By Joel A. Harrison
August 10, 2018
Our current fragmented, dysfunctional, for-profit health care system is broken. Internationally we rank poorly in both process and outcomes; yet, we are by far the most expensive health care system in the world. Not only we do we not get a bang for our bucks; but for many of us from a moral perspective we are morally bankrupt, allowing far too many people to suffer and die unnecessarily.
The solution is a non-profit single-payer healthcare system, Medicare for All, which has been proposed federally by Senator Bernie Sanders (2016), introduced in The House of Representatives as H.R. 676 (Wikipedia. National Health Care Act), and, for instance, in California as Senate Bill 562 (California Legislative Information, 2017; California OneCare, 2017; jpmassar, 2017; Morone, 2017; Pollin, 2017). The obstacles are enormous, basically going up against right-wing market ideology and legislatures bought and paid for by our for-profit health industry and their lobbyists. Whether federally or by state, the fact that obstacles exist does NOT change the fact that our current system is broken, that we are ALL at risk (e.g., Barlett, 2004; Brill, 2013).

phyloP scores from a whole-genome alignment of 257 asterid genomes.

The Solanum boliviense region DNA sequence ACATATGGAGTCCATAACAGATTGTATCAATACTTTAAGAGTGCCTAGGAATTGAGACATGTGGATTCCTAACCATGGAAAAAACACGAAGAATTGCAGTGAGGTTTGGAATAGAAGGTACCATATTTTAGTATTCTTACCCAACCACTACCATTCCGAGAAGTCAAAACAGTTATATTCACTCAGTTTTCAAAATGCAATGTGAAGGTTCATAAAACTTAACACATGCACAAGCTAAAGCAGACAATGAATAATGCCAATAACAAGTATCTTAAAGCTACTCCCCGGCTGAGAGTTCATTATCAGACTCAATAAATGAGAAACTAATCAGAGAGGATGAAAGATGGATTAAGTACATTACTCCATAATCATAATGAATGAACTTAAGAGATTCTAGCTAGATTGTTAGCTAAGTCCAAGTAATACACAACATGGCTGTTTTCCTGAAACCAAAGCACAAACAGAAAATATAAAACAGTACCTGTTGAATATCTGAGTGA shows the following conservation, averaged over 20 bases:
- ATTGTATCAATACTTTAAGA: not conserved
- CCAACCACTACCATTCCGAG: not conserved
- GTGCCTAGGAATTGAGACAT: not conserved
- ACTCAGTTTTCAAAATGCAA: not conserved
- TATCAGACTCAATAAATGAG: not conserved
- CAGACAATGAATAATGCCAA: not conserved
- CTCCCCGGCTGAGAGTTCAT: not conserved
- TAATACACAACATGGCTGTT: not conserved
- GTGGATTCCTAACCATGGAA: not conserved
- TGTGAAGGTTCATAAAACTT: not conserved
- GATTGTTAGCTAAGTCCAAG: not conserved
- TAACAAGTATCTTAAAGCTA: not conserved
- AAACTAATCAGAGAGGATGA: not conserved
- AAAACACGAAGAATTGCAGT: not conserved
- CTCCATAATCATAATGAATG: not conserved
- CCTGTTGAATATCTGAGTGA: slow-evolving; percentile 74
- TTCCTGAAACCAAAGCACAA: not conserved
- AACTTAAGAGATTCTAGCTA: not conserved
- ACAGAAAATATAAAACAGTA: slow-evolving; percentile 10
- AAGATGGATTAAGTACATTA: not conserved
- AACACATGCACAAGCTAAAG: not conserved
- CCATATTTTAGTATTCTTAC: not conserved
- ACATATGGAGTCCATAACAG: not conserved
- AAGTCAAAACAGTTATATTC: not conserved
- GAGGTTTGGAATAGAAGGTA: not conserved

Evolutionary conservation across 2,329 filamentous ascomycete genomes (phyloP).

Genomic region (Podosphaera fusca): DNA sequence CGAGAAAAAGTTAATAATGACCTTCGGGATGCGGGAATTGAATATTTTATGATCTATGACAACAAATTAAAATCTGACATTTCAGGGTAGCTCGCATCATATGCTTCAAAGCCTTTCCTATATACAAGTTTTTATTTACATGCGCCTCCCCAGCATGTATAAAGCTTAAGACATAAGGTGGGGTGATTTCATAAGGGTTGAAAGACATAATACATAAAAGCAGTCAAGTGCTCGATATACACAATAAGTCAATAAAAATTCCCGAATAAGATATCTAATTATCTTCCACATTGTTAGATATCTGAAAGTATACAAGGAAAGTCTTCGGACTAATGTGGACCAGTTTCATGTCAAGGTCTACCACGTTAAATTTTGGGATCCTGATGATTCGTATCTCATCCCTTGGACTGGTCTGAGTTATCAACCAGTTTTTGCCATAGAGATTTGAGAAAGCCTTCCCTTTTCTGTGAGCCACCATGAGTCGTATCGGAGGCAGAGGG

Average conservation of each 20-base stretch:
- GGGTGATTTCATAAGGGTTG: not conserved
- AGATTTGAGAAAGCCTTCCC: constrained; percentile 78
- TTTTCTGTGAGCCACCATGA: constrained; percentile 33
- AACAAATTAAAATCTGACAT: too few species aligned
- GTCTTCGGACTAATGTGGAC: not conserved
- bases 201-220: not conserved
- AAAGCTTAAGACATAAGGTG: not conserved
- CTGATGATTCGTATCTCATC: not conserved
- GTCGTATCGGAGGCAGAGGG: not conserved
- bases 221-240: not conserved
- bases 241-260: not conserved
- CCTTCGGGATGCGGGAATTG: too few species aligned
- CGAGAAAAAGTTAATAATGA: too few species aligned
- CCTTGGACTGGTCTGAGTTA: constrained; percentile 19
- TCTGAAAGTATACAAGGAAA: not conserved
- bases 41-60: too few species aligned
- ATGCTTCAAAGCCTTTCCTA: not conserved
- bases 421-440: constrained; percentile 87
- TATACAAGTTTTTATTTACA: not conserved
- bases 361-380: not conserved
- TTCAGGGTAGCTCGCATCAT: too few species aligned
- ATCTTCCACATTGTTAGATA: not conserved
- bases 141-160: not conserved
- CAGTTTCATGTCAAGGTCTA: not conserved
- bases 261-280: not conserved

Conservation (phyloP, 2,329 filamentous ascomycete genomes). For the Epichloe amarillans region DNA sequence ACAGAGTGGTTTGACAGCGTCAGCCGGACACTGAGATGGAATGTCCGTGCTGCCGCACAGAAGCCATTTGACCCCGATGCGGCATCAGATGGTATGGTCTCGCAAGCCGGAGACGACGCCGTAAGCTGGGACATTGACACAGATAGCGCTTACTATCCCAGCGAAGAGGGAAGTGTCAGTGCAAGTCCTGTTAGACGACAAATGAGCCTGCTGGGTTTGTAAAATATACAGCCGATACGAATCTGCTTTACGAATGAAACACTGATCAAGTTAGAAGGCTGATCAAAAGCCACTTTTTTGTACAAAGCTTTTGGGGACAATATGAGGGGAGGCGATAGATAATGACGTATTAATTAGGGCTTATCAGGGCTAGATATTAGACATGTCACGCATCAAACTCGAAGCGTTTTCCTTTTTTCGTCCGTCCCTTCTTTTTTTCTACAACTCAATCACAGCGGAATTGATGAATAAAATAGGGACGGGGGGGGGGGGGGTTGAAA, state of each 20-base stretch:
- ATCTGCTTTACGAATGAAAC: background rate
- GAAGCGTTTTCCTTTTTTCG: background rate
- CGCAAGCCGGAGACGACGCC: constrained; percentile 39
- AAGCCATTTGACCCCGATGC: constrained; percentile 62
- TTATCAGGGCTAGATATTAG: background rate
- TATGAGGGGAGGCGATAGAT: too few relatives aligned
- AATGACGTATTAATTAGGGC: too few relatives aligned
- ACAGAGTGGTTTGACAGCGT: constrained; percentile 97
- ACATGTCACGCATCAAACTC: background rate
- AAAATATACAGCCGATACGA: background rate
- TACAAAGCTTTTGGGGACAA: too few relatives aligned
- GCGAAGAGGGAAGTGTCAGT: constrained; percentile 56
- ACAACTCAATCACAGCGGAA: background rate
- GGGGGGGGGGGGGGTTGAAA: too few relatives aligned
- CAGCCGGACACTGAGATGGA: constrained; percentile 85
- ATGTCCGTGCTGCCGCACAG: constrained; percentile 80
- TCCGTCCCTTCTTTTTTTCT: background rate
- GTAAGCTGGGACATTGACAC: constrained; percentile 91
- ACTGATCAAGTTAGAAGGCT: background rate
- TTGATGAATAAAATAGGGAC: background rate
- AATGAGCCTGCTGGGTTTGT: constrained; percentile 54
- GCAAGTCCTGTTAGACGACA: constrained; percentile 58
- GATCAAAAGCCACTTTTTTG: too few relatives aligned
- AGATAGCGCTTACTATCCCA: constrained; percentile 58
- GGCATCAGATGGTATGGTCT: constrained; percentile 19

We Are All At Risk
I could write an entire paper just documenting numerous cases where people who thought they were well-insured, discovered all too late they weren’t. The following are just a few examples:
1. Patient negotiates fees with surgeon, anesthesiologist, hospital, assuming assistant surgeon, as customary, will be paid by surgeon. Assistant surgeon bills $117,000 for 3-hour surgery and gets it (Rosenthal, 2014).
2. A woman doubled over with pain goes to emergency department at hospital. After multiple tests discovered not appendicitis; but ovarian cyst. Insurance company refused to pay as they determined wasn’t emergency. The person was supposed to diagnose herself, ultimately stuck with $12,596 hospital bill. I guess she could have waited, if appendix burst, well, that’s her bad luck. The policy of not reimbursing emergency room visits if turn out not be an emergency is growing (Kliff, 2018; see also: Abelson, 2018; Chou, 2018).
3. Between 33 percent and 80 percent of cancer survivors exhaust their savings to finance medical expenses. Up to 34 percent borrow money from friends or family to pay for care. For those who fall into debt, the level of debt is substantial. Bankruptcy rates among cancer survivors are 260 percent higher than among similar households without cancer (Ramsay, 2016).